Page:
EU Moves Closer To Agreement On Reducing CO2 Emissions
European Union governments made progress Monday on an agreement to reduce greenhouse gas emissions from cars, but did not reach consensus on the details, diplomats said.
Any agreement must strike the right compromise between the EU’s struggling car industry and the bloc’s priority in fighting global warming through a reduction in greenhouse gas emissions.
The lack of consensus likely means the governments and the European Parliament will not reach a final deal on the matter in subsequent negotiations Monday evening. However, a deal might be reached later in the week.
“The Council agreed on political principles, not all details. The meeting with parliament will be exploratory,” said one EU diplomat, who added that the governments would likely take up the issue again on Wednesday.
During Monday’s talks, ambassadors of the EU’s 27 nations agreed to reduce average carbon dioxide emissions from new cars by about 18 percent to 130 grams per kilometer. The new standards would take effect in 2012 for part of automakers’ output, with full compliance by 2015.
“There was agreement on a phased-in approach toward cutting CO2 emissions. But some countries wanted a higher initial level and others a lower initial level,” said the diplomat.
However, EU envoys failed to agree on penalties for companies exceeding these emissions, and any deal must receive the support of parliament before it can become law.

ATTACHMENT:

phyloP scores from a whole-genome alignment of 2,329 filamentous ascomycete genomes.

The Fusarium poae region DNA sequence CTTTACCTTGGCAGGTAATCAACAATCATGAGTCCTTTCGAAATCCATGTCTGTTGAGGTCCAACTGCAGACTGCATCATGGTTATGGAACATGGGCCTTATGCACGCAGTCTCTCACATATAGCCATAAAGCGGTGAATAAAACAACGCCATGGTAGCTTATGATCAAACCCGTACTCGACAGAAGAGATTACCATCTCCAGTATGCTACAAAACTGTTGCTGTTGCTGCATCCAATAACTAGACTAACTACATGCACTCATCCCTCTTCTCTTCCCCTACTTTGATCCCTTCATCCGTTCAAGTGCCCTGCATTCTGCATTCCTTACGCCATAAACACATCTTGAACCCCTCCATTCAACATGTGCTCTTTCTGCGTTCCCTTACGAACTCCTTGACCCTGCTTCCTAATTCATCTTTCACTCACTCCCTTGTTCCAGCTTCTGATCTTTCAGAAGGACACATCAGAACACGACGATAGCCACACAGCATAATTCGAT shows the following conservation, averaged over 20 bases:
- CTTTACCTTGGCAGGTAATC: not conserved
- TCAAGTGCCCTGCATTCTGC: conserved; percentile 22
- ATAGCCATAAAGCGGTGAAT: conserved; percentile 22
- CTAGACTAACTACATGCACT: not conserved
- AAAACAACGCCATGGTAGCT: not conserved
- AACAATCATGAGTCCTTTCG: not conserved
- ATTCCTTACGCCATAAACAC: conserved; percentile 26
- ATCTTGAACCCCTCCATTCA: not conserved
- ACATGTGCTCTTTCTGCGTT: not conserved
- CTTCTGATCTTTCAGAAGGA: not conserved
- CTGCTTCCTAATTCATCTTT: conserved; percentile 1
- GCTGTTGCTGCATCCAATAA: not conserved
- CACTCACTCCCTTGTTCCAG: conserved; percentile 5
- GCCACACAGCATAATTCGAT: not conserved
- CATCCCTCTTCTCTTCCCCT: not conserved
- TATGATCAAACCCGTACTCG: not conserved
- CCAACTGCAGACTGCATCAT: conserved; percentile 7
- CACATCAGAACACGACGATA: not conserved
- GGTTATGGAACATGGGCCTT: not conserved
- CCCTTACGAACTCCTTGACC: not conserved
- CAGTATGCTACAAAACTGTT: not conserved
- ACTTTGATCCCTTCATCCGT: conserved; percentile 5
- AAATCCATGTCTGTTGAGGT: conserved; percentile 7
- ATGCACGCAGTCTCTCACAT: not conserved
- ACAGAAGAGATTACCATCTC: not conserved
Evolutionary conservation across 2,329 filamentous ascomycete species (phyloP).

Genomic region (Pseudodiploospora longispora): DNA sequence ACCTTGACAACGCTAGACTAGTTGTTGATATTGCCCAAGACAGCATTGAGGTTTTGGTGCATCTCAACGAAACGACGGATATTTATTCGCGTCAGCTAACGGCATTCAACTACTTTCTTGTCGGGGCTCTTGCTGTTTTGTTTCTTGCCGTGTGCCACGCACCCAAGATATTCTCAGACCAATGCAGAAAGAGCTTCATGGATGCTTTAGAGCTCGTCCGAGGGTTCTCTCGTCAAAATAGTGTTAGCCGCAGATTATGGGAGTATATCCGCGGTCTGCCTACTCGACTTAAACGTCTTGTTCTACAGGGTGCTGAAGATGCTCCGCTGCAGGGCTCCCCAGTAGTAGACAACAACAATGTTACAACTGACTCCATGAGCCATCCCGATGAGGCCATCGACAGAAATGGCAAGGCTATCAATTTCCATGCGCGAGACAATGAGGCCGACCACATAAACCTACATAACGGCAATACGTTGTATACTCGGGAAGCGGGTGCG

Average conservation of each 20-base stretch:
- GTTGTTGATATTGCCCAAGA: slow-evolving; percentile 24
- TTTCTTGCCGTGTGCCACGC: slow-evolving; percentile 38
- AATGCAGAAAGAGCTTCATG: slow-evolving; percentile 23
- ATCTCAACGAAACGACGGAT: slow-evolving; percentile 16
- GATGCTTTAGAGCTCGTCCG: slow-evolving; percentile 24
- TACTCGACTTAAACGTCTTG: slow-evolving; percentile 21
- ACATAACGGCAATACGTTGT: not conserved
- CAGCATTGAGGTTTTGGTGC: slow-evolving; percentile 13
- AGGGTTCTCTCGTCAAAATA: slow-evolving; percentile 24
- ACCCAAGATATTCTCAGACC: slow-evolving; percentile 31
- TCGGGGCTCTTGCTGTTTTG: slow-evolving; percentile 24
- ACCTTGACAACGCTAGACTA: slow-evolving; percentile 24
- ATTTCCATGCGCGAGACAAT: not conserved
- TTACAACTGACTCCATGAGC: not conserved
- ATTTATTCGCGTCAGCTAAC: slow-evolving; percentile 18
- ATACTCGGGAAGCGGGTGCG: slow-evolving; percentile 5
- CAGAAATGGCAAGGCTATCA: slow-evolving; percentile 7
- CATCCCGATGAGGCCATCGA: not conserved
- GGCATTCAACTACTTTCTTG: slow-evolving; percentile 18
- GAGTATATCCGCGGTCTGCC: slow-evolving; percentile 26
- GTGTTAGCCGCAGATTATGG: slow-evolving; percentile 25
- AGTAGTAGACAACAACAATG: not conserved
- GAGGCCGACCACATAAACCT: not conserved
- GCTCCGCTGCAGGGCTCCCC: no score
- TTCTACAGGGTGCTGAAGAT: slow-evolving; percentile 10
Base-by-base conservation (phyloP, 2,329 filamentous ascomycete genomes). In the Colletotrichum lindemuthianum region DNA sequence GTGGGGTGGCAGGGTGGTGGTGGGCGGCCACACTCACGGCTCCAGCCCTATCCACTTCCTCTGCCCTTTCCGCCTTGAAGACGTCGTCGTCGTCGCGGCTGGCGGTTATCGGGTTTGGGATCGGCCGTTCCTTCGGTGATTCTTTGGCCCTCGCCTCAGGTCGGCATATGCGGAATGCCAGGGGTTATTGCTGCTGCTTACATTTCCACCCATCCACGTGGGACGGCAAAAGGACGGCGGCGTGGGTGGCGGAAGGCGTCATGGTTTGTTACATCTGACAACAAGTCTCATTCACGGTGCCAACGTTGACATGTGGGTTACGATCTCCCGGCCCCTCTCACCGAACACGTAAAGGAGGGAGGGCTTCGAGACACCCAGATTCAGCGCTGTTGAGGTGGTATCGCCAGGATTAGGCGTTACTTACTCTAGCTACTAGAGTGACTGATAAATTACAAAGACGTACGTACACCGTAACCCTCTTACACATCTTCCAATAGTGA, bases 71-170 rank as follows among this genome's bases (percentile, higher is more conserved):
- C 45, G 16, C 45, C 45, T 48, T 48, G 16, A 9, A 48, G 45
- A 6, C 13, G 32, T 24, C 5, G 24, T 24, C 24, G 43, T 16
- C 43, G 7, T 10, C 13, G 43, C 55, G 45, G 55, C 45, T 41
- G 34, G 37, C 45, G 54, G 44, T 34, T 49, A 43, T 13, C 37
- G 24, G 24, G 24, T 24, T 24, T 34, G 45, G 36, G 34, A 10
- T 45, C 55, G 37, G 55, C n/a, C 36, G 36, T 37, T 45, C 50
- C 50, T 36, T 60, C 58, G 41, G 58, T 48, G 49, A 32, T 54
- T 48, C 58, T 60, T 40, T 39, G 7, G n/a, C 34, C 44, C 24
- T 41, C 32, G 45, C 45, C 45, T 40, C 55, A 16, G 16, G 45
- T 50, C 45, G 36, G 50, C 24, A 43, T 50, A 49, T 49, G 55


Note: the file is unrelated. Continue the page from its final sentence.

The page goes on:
Another diplomat said that most nations supported a French proposal that called for reducing CO2 emissions to 130 g/km in 2012 for 65 percent of each producer’s fleet, then for 75 percent in 2013 and 100 percent in 2015.
The compromise was made to accommodate luxury car makers such as BMW and Mercedes, who typically make larger vehicles with higher CO2 emissions.
To mollify the European Parliament, where most lawmakers support more stringent emission cuts, the governments also agreed in principle on a bold goal to reduce emissions from cars to 95 grams per kilometer by 2020.
The diplomat added that some small car manufacturers might be temporarily exempted from general rules under the deal.
While the legislature’s environment committee has supported strict emissions cuts, it is not clear whether the entire house would back the proposal in a final vote, particularly as car makers undergo production stops and lay-offs due to a slowing economy.